The 2007 National Survey of Mental Health and Wellbeing, conducted by the Australian Bureau of Statistics, provides lifetime and 12-month prevalence estimates of mental disorders in the Australian population aged 16 to 85 years. The assessment of mental disorders is based on the definitions and diagnostic criteria of the World Health Organization’s (WHO) International Classification of Diseases, Tenth Revision. Prevalence of mental disorders is the proportion of people in a given population who meet the diagnostic criteria of a mental disorder at a point in time.
In Australia in 2007, 43 per cent of women (3.5 million) had experienced mental illness at some time in their lives. The most common diagnosis for women was an anxiety disorder, followed by affective disorder. Anxiety and depression are the leading burden of disease for women (see Table 2).
The 2007 National Survey of Mental Health and Wellbeing indicated that, among women, 12-month anxiety disorders had the highest prevalence across all age groups, with the prevalence remaining stable at around 21 per cent between the ages of 16 and 54 years, and then declined with age. The prevalence of affective disorders among women remained similar between the ages of 16 and 54 years (at around 8 per cent) and then declined with age. The prevalence of 12-month substance use disorders for women was highest among those aged 16 to 24 years.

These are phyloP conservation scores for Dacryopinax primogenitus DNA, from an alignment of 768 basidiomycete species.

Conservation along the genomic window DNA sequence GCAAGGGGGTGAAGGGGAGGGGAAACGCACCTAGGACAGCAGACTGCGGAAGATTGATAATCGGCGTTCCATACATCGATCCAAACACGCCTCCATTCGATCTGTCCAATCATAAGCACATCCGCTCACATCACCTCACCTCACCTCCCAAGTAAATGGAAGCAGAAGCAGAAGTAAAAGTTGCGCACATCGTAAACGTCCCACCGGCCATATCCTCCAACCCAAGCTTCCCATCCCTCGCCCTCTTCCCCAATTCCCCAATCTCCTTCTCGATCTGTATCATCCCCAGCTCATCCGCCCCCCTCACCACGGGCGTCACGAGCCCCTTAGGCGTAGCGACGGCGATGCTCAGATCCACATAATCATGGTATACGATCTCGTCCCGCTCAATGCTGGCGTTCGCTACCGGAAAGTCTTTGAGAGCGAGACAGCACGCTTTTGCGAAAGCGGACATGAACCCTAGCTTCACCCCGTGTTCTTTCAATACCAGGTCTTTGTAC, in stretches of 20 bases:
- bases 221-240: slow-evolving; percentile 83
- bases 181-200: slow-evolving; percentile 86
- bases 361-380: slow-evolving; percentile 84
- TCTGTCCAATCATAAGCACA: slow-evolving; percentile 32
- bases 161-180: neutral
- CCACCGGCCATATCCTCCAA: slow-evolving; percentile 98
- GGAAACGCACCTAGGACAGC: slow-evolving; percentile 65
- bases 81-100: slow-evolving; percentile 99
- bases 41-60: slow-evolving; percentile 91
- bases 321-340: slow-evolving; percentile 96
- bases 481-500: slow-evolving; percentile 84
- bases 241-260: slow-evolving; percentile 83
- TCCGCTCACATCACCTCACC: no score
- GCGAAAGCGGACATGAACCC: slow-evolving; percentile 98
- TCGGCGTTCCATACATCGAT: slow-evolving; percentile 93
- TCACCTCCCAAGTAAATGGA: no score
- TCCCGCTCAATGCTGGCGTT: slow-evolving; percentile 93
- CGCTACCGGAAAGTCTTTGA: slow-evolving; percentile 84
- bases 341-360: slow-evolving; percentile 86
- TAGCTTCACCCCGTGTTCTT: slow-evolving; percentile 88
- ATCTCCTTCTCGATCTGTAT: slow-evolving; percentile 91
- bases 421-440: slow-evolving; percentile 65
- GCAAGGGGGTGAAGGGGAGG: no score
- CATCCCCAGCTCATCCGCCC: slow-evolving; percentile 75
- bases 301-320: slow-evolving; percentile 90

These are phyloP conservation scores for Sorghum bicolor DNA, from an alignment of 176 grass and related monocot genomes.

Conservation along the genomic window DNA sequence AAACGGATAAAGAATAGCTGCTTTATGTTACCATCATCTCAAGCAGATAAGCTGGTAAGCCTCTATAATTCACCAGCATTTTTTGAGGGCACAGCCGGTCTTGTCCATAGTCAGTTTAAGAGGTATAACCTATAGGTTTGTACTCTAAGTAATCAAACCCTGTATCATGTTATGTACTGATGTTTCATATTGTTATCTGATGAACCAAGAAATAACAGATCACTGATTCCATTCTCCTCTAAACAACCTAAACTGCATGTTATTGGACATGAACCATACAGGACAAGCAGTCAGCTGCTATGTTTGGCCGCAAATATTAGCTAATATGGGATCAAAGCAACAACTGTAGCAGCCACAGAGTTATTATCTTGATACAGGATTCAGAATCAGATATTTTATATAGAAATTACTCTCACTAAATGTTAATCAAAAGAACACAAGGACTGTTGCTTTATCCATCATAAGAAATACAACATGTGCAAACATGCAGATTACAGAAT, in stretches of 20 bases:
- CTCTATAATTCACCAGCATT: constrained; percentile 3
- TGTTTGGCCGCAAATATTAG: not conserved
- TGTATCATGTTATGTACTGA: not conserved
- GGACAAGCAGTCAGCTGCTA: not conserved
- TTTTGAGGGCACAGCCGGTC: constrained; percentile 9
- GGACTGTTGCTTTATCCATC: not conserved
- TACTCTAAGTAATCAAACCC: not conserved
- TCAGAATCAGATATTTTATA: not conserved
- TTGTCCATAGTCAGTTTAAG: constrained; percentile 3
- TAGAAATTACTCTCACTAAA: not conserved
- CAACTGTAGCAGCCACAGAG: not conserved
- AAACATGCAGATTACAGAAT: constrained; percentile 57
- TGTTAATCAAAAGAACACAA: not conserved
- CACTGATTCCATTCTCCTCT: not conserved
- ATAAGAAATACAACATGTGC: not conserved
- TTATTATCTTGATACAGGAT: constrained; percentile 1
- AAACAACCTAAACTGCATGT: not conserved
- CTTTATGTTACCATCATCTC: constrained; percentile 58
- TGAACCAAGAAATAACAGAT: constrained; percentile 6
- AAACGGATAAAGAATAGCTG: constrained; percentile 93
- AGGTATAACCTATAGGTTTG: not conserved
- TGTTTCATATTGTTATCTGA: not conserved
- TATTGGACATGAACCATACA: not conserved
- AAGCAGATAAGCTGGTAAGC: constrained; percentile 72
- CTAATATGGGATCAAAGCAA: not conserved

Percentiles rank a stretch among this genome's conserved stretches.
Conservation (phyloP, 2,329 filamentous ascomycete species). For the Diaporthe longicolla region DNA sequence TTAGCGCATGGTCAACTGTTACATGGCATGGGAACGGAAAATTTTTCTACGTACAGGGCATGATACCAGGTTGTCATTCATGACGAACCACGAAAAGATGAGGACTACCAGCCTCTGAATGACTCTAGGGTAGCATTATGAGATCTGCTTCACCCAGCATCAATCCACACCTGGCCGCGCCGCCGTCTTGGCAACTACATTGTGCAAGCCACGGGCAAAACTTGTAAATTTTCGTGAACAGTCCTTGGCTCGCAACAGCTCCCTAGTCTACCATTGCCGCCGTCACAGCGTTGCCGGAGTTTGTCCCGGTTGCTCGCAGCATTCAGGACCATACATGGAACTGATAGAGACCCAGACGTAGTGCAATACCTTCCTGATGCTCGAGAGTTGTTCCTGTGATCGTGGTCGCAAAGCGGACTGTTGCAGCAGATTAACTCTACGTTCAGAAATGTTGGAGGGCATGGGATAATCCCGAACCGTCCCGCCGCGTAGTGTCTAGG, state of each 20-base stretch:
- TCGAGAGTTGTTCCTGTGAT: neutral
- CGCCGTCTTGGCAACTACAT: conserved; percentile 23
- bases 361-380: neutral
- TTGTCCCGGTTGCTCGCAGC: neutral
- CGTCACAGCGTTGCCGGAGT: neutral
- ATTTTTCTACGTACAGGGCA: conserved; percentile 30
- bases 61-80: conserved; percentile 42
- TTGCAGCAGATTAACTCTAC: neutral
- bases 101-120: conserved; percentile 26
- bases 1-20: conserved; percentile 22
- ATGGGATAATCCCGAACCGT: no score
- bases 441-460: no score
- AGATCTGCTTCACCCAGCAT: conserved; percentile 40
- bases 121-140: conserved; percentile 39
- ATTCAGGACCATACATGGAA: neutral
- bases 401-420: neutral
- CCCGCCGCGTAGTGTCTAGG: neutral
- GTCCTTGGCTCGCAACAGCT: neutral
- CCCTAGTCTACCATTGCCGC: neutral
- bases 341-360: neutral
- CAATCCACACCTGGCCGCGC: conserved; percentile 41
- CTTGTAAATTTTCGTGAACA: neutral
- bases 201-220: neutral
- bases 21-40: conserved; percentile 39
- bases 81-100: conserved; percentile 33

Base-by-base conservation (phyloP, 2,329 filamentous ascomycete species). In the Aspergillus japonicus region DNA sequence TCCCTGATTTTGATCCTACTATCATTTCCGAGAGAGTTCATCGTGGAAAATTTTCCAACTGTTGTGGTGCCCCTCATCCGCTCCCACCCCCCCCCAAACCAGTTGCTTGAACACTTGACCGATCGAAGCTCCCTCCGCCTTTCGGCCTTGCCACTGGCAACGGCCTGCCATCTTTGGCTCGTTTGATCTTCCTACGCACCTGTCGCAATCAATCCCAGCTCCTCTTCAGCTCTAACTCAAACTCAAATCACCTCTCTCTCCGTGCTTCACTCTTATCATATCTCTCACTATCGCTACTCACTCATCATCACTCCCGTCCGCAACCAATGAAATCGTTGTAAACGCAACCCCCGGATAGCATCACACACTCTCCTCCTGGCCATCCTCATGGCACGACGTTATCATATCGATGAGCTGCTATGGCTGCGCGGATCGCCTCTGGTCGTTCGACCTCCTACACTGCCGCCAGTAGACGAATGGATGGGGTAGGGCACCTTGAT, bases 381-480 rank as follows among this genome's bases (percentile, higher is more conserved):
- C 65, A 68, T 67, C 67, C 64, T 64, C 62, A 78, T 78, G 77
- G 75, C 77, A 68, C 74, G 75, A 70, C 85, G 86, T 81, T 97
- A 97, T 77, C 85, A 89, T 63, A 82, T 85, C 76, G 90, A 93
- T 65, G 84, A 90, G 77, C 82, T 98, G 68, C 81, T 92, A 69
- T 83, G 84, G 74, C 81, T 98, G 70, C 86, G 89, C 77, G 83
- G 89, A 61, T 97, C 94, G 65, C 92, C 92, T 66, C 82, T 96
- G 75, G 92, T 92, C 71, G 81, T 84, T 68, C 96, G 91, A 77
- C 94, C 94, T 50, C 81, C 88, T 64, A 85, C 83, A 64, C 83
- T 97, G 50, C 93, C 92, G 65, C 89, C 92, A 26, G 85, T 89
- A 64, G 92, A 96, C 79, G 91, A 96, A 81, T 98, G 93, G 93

Purple - Female
Yellow - Male
The number of hospital admissions with specialised psychiatric care was substantially higher for females during 2007-08 with a principal diagnosis of recurrent depressive disorders and specific personality disorders.31
Suicide rates for women have shown only a small decrease over the past eight years across all age groups. The highest suicide rate in 2008 was in the 45 to 54 year age group.